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Speaking of the ills of economic and social exclusions you stated that “Exclusion ultimately has to do with what it means to be a part of the society in which we live; those excluded are no longer society’s underside or its fringes – they are no longer even a part of it. The excluded are not the ‘exploited’ but the outcast.”
I cannot think of a more compelling prophetic voice than yours to speak against institutionalized racial discrimination in global organizations such as the World Bank and against the virtual exclusion of over a billion Africans from global economic forums such as the Group of Twenty (G-20).
The G-20 bills itself as “the premier forum for global economic and financial cooperation” and proclaims that its overarching objective is to “lift growth across the developed and developing world to benefit people in all countries.” Each item in the G-20 agenda has a far- reaching impact on all regions, most importantly on the poor in Africa.
The systemic inequality in representation of different regions in the G-20 is shocking. The rich in Europe and North America account for 14 percent of the world population and occupy 9 of the 20 seats at the coveted G-20 table. Asia has six seats including Australia. Latin America has three and the Middle East has one. Africa, which represents 16 percent of the world population occupies one seat – South Africa. The average per capita income for Sub Saharan Africa is $3,300, a very different economic reality than what South Africa represents with $12,500 per capita income.
The poor in Africa are segregated out of the G-20, whose purported vision statement is to “build an inclusive and sustainable global economy for all.” The virtual exclusion of Africa from the G-20 has far-reaching consequences in the day-to-day economic management of African countries because the G-20 controls 75 percent of the voting power in the World Bank. The 47 Sub Saharan African countries that account for 25 percent of the Bank’s member countries are allotted 5.4 percent voting power.
No voice in the World Bank boardroom means no role in its administration. The World Bank website shows 1732 Bank-financed projects, of which Africa accounts for the largest regional percentages both in terms of the number of countries and projects. Yet, people of African origin are excluded from positions of influence in the institution.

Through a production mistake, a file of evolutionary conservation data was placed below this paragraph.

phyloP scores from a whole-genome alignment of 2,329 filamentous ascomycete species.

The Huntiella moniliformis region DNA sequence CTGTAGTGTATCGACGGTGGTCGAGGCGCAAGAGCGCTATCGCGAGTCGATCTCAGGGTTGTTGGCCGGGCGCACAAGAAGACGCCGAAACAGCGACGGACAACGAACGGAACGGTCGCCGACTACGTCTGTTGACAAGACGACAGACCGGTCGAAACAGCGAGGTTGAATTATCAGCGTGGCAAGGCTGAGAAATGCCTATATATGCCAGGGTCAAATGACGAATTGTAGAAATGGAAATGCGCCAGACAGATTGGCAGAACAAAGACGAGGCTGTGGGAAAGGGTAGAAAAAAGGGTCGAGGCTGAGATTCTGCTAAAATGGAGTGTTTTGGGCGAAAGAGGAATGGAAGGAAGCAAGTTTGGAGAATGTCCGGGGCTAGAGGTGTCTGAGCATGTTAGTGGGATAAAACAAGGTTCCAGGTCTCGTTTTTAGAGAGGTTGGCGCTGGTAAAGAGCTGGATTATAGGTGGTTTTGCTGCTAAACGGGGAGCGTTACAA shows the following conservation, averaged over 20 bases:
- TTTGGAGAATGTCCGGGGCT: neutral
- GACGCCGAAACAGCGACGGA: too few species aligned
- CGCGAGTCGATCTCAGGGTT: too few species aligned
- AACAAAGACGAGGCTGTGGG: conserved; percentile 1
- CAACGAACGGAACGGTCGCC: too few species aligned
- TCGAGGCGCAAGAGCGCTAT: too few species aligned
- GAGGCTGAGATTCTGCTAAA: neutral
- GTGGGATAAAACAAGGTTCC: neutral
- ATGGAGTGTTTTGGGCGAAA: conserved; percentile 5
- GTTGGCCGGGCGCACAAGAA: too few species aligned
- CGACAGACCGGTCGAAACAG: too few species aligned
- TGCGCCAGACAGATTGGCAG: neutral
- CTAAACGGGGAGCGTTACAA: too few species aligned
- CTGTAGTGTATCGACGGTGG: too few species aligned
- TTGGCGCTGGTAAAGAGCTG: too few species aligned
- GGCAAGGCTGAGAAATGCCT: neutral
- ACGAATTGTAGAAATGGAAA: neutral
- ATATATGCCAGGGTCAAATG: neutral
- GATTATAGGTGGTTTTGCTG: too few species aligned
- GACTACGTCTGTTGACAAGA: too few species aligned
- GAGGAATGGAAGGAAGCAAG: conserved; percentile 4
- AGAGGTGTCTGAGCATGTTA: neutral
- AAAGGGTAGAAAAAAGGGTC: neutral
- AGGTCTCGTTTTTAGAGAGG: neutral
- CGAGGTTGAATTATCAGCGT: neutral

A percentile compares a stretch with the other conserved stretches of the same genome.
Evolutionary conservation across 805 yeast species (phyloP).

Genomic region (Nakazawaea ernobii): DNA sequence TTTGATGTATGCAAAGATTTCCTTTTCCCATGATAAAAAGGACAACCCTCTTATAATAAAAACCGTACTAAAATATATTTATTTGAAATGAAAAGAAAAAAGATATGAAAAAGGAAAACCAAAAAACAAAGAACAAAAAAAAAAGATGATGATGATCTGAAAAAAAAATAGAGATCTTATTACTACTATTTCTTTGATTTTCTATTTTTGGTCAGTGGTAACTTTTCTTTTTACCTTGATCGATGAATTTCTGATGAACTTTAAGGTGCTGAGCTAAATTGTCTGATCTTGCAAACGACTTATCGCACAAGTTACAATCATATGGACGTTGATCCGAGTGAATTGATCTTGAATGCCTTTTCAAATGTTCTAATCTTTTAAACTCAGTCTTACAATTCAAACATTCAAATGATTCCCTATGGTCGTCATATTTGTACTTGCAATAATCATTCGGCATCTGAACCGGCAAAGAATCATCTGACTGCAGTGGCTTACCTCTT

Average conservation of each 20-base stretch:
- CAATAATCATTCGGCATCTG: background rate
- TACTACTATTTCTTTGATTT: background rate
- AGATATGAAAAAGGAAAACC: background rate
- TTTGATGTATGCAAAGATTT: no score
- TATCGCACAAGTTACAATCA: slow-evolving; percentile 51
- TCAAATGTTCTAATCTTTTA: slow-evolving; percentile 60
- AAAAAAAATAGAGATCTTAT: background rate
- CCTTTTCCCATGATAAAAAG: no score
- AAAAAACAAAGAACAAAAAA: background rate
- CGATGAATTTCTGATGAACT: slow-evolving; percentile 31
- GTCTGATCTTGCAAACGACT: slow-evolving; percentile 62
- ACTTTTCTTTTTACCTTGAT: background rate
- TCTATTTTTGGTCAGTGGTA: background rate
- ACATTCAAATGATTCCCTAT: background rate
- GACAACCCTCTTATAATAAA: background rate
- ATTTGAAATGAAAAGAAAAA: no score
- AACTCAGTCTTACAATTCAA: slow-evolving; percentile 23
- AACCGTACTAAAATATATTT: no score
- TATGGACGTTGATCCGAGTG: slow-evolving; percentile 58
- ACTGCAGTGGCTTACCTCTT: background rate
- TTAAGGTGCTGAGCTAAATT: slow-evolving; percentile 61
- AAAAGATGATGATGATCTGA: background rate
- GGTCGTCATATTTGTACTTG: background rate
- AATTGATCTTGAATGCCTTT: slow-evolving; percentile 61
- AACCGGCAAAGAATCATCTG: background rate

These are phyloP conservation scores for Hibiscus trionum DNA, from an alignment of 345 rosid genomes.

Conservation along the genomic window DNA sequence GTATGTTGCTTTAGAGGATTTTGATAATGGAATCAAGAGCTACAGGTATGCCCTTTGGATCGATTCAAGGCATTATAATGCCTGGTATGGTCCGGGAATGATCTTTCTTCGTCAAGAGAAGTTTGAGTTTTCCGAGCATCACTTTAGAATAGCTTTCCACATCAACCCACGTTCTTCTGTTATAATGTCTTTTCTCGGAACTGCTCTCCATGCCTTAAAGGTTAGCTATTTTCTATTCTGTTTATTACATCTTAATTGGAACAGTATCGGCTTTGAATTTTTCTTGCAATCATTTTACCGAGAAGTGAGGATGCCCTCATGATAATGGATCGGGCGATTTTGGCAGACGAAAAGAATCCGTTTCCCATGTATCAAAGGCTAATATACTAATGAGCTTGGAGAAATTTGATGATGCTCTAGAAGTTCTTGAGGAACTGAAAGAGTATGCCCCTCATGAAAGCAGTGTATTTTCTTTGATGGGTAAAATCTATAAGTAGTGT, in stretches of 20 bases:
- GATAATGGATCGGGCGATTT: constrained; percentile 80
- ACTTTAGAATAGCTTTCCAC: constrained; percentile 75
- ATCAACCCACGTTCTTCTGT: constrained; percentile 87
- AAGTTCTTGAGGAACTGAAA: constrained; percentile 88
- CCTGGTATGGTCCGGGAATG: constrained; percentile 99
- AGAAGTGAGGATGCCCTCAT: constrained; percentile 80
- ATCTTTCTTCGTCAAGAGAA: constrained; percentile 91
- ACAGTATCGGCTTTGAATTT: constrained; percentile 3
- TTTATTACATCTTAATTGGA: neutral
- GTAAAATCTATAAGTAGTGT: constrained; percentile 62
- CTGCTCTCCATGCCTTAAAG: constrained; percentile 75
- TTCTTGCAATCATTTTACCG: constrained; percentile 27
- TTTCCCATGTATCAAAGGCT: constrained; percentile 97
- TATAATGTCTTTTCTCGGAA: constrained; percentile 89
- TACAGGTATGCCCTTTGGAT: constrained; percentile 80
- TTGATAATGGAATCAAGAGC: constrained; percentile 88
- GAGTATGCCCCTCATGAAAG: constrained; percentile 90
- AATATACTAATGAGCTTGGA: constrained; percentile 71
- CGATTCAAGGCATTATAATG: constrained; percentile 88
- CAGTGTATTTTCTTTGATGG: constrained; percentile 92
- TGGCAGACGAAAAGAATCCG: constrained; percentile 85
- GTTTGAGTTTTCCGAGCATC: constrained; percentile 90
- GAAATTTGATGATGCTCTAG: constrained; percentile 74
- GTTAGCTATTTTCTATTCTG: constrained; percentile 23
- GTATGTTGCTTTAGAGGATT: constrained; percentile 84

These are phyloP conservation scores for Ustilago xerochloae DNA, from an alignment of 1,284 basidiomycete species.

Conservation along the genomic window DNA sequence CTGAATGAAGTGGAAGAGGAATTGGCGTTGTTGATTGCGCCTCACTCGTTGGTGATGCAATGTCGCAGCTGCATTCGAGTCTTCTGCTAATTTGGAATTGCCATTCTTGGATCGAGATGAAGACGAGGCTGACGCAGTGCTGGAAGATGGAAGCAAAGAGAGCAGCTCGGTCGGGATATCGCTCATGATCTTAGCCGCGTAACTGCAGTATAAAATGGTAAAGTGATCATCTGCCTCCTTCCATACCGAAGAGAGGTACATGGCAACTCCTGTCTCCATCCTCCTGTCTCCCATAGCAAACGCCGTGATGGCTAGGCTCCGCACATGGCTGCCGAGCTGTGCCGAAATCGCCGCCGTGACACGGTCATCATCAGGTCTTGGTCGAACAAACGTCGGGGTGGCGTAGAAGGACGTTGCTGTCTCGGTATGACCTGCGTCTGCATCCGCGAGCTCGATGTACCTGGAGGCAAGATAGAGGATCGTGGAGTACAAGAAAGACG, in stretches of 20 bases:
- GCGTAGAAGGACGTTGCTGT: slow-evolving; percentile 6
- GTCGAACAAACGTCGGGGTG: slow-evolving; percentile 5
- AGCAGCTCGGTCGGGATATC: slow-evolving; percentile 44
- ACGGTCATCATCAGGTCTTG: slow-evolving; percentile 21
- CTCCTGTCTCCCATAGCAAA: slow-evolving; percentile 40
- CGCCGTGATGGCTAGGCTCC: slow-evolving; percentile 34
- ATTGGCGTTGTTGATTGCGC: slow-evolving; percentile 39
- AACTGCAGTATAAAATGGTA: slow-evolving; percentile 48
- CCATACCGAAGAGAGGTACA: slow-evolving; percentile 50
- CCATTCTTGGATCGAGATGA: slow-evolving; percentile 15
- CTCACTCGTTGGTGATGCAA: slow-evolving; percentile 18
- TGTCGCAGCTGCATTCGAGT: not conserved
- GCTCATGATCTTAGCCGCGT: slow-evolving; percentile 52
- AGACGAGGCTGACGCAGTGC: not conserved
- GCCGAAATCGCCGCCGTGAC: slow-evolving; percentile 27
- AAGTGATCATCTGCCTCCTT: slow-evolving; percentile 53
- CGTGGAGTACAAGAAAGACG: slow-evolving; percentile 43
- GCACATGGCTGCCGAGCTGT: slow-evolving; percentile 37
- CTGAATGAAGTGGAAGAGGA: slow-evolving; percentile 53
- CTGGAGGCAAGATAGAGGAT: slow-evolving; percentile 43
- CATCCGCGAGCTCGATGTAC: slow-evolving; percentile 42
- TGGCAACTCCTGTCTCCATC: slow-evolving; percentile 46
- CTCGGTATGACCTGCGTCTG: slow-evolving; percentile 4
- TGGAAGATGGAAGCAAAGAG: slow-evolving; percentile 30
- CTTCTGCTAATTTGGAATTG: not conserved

Out of the 126 “lead economists” that are scattered throughout the Bank as top technical experts of general economic issues, only two are black (1.6 percent). Similarly, according to the Bank’s 2015 diversity index, blacks account for 1.4 percent of the professional cohort in the Development Economics vise presidential unit. This is where the Bank’s strategic decisions are formulated. As Justice for Blacks noted, “Africa is orphaned and put under guardianship in the World Bank.”
Six World Bank reports attribute the exclusion of Africans from influential technical and managerial positions to “systemic racial discrimination.” As Dr. E. Faye Williams, Chair of the National Congress for Black Women, noted, “A simple Google search will confirm the racial injustice, producing several pages of articles with shocking titles that seem to describe another era or a faraway place.”
The problem resides in the sovereign immunity that the Bank enjoys. The institution exists outside of the jurisdiction of national courts. Victims of discrimination are confined to an internal Administrative Tribunal – an entity that neither recognizes nor honors the due process rights of blacks.
In a recent case that triggered a worldwide uproar, the World Bank required a widely praised African to manage a high-profile international program from behind the scenes, while fronting a white consultant to the outside world as the program’s manager. The African was told “Europeans are not used to seeing a black man in a position of power.”
Since the Bank’s personnel policy did not allow consultants to perform managerial duties, the white consultant was used as a front to keep the African out of the limelight. Noting the dehumanizing practice, the Bank’s Peer Review Panel reported to senior management that the Bank’s actions “cannot be explained by business reasons” and strongly recommended that “the Bank immediately enter into binding mediation.” The Bank ignored the recommendations. The Bank’s former Senior Advisor for Racial Equality, the Chief Ethics Officer and the Ombudsman pleaded with several senior World Bank officials to address the dehumanizing treatment, but to no avail.